DD422i JUMBO WRAPS UP A WINNER AT HILLGROVEApril 10, 2017
Development Mining, Exploration Drilling, Production Drilling
PYBAR added to its drill fleet in 2016 a new Sandvik DD422i long round jumbo with Platinum iSURE specification for maximum precision and fitted with feeds to suit use of 5.5m drill steels.
After completing an initial training exercise at Hera in NSW, the rig was mobilised to Bracken Resources’ Hillgrove project in October, also in NSW, to complete 435m of decline development at the Metz mine.
JOB COMPLETED SAFELY, UNDER BUDGET AND ON TIME
After the project was wrapped up, Scott Jones, GM at Hillgrove, said: “PYBAR performed an excellent job at Hillgrove with the Sandvik DD422i jumbo. They completed the 435m of decline development within both the scheduled time and cost. The technology employed by the Sandvik 422i allowed minimal overbreak and rounds averaging 4.8m. The work was completed with no recordable injuries and the quality of the excavation and ground support installed was first class.”
Of note is the performance results under difficult conditions.
Next stop for the DD422i and crew is Saracen Minerals’ Deep South mine in WA.
Precision drilling with the DD422i
The mining industry sometimes refers to this style of jumbo as automated, but in fact that feature is not the predominant benefit of the on-board technology. The real benefits are associated with its precision drilling capabilities.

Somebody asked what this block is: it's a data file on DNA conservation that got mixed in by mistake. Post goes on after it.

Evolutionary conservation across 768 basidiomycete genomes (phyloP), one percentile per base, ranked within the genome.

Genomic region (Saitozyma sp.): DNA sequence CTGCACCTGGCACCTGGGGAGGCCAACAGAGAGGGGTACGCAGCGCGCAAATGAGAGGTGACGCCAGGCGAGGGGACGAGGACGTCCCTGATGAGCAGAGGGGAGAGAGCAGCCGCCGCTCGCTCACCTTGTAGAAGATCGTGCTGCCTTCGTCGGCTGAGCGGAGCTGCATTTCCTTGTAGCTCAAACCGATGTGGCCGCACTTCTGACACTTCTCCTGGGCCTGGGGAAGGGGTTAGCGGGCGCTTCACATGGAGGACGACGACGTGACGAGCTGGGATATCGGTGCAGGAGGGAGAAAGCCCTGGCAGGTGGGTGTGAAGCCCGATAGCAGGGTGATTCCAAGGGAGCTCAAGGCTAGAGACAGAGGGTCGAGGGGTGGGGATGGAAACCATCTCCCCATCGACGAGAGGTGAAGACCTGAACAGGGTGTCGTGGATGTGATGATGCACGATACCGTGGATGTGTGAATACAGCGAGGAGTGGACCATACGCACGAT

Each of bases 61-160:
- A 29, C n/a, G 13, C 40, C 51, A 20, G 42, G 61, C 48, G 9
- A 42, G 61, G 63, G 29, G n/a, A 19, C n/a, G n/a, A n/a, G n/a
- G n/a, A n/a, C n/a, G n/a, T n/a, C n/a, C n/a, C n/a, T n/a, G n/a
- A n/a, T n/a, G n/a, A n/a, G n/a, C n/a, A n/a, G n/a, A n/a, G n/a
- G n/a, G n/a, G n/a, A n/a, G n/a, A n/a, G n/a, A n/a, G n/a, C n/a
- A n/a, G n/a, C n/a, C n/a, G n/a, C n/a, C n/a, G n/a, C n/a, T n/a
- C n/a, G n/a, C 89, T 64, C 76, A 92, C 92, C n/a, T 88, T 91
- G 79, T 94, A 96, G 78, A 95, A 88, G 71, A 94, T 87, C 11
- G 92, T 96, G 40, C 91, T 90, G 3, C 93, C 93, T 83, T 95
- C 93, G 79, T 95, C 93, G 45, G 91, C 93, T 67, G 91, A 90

The rig is aligned at the face via survey-control laser, although survey alignment is not a pre-requisite. Sensors on the booms ensure that blast holes are drilled precisely in accordance with drill patterns designed in collaboration between jumbo operators and mining engineers.
Precision drilling benefits.
The precision drilling supports use of long advance rounds by reducing the occurrence of ‘butt’ and overbreak. The quality of the rock will always affect the outcome, but competent jumbo operators can apply these tools to produce better, more consistent results – ’less room for error‘.
Over the years miners have strived to achieve longer rounds. Twenty years ago, the standard length of drill steel was 3.7m which typically ‘pulls’ 3m. The DD422i uses 5.5m steels and pulls 4.8m. PYBAR’s Sandvik DT920i rig (currently at Carrapateena) is fitted with 6.4m steels and pulls 5.5m on a 1:7 decline.